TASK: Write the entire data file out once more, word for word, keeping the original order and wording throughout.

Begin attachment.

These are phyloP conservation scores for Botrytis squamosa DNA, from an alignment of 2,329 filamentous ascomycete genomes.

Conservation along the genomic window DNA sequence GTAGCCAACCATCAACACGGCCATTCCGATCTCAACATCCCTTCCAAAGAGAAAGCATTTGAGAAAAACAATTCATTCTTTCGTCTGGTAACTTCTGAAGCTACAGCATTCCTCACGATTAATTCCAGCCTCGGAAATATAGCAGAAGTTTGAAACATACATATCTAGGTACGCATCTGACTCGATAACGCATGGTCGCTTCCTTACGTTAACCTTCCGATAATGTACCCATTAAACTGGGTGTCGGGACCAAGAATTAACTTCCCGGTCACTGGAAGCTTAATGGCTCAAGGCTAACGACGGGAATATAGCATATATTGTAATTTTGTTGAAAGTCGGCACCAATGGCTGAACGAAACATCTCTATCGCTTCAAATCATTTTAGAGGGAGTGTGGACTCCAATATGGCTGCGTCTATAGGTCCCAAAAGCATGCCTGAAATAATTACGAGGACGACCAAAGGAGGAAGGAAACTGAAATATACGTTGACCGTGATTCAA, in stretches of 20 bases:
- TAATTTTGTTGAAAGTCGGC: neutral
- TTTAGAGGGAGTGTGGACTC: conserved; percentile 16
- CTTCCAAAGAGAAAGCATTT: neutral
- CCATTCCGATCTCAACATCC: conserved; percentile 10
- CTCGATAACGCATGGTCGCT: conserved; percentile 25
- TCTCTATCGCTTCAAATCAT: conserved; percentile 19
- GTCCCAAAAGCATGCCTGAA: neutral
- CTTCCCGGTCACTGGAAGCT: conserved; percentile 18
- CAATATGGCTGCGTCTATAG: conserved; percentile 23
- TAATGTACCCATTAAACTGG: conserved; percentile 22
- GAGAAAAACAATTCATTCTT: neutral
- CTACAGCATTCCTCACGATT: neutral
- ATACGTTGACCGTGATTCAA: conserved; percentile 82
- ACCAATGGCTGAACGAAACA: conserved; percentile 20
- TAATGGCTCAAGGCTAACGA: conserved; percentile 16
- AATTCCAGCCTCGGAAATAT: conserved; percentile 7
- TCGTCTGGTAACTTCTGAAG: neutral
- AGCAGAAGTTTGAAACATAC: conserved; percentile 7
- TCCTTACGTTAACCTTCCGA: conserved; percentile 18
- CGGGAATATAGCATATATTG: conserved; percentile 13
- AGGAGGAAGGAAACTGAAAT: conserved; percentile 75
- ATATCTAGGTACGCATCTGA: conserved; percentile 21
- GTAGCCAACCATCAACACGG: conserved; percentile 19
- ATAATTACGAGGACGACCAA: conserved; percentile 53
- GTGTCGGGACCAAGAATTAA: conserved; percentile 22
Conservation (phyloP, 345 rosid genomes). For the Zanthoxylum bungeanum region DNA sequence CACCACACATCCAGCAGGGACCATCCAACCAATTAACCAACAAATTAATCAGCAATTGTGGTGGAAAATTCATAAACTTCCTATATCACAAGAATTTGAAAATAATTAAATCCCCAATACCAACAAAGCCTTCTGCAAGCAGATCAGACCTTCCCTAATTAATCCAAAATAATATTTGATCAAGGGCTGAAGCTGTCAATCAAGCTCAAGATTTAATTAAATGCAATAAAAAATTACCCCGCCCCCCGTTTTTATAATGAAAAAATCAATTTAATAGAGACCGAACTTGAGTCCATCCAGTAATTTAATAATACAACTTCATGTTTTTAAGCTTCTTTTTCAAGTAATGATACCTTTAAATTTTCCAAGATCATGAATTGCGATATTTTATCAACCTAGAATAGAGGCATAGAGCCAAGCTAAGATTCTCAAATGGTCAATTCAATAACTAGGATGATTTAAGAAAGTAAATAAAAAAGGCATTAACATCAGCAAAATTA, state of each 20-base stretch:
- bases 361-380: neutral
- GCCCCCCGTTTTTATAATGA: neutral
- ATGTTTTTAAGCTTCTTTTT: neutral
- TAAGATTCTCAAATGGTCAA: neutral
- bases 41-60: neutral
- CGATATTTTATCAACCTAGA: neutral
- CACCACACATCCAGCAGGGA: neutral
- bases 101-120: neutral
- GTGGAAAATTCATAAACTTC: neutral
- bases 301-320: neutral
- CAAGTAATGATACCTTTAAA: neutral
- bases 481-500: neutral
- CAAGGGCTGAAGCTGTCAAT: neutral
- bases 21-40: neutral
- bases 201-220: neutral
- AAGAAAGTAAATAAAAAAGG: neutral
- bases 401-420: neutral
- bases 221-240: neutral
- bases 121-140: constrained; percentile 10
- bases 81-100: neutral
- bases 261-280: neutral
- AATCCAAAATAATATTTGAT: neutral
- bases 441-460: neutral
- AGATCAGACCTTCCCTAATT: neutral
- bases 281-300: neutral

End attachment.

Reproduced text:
These are phyloP conservation scores for Botrytis squamosa DNA, from an alignment of 2,329 filamentous ascomycete genomes.

Conservation along the genomic window DNA sequence GTAGCCAACCATCAACACGGCCATTCCGATCTCAACATCCCTTCCAAAGAGAAAGCATTTGAGAAAAACAATTCATTCTTTCGTCTGGTAACTTCTGAAGCTACAGCATTCCTCACGATTAATTCCAGCCTCGGAAATATAGCAGAAGTTTGAAACATACATATCTAGGTACGCATCTGACTCGATAACGCATGGTCGCTTCCTTACGTTAACCTTCCGATAATGTACCCATTAAACTGGGTGTCGGGACCAAGAATTAACTTCCCGGTCACTGGAAGCTTAATGGCTCAAGGCTAACGACGGGAATATAGCATATATTGTAATTTTGTTGAAAGTCGGCACCAATGGCTGAACGAAACATCTCTATCGCTTCAAATCATTTTAGAGGGAGTGTGGACTCCAATATGGCTGCGTCTATAGGTCCCAAAAGCATGCCTGAAATAATTACGAGGACGACCAAAGGAGGAAGGAAACTGAAATATACGTTGACCGTGATTCAA, in stretches of 20 bases:
- TAATTTTGTTGAAAGTCGGC: neutral
- TTTAGAGGGAGTGTGGACTC: conserved; percentile 16
- CTTCCAAAGAGAAAGCATTT: neutral
- CCATTCCGATCTCAACATCC: conserved; percentile 10
- CTCGATAACGCATGGTCGCT: conserved; percentile 25
- TCTCTATCGCTTCAAATCAT: conserved; percentile 19
- GTCCCAAAAGCATGCCTGAA: neutral
- CTTCCCGGTCACTGGAAGCT: conserved; percentile 18
- CAATATGGCTGCGTCTATAG: conserved; percentile 23
- TAATGTACCCATTAAACTGG: conserved; percentile 22
- GAGAAAAACAATTCATTCTT: neutral
- CTACAGCATTCCTCACGATT: neutral
- ATACGTTGACCGTGATTCAA: conserved; percentile 82
- ACCAATGGCTGAACGAAACA: conserved; percentile 20
- TAATGGCTCAAGGCTAACGA: conserved; percentile 16
- AATTCCAGCCTCGGAAATAT: conserved; percentile 7
- TCGTCTGGTAACTTCTGAAG: neutral
- AGCAGAAGTTTGAAACATAC: conserved; percentile 7
- TCCTTACGTTAACCTTCCGA: conserved; percentile 18
- CGGGAATATAGCATATATTG: conserved; percentile 13
- AGGAGGAAGGAAACTGAAAT: conserved; percentile 75
- ATATCTAGGTACGCATCTGA: conserved; percentile 21
- GTAGCCAACCATCAACACGG: conserved; percentile 19
- ATAATTACGAGGACGACCAA: conserved; percentile 53
- GTGTCGGGACCAAGAATTAA: conserved; percentile 22
Conservation (phyloP, 345 rosid genomes). For the Zanthoxylum bungeanum region DNA sequence CACCACACATCCAGCAGGGACCATCCAACCAATTAACCAACAAATTAATCAGCAATTGTGGTGGAAAATTCATAAACTTCCTATATCACAAGAATTTGAAAATAATTAAATCCCCAATACCAACAAAGCCTTCTGCAAGCAGATCAGACCTTCCCTAATTAATCCAAAATAATATTTGATCAAGGGCTGAAGCTGTCAATCAAGCTCAAGATTTAATTAAATGCAATAAAAAATTACCCCGCCCCCCGTTTTTATAATGAAAAAATCAATTTAATAGAGACCGAACTTGAGTCCATCCAGTAATTTAATAATACAACTTCATGTTTTTAAGCTTCTTTTTCAAGTAATGATACCTTTAAATTTTCCAAGATCATGAATTGCGATATTTTATCAACCTAGAATAGAGGCATAGAGCCAAGCTAAGATTCTCAAATGGTCAATTCAATAACTAGGATGATTTAAGAAAGTAAATAAAAAAGGCATTAACATCAGCAAAATTA, state of each 20-base stretch:
- bases 361-380: neutral
- GCCCCCCGTTTTTATAATGA: neutral
- ATGTTTTTAAGCTTCTTTTT: neutral
- TAAGATTCTCAAATGGTCAA: neutral
- bases 41-60: neutral
- CGATATTTTATCAACCTAGA: neutral
- CACCACACATCCAGCAGGGA: neutral
- bases 101-120: neutral
- GTGGAAAATTCATAAACTTC: neutral
- bases 301-320: neutral
- CAAGTAATGATACCTTTAAA: neutral
- bases 481-500: neutral
- CAAGGGCTGAAGCTGTCAAT: neutral
- bases 21-40: neutral
- bases 201-220: neutral
- AAGAAAGTAAATAAAAAAGG: neutral
- bases 401-420: neutral
- bases 221-240: neutral
- bases 121-140: constrained; percentile 10
- bases 81-100: neutral
- bases 261-280: neutral
- AATCCAAAATAATATTTGAT: neutral
- bases 441-460: neutral
- AGATCAGACCTTCCCTAATT: neutral
- bases 281-300: neutral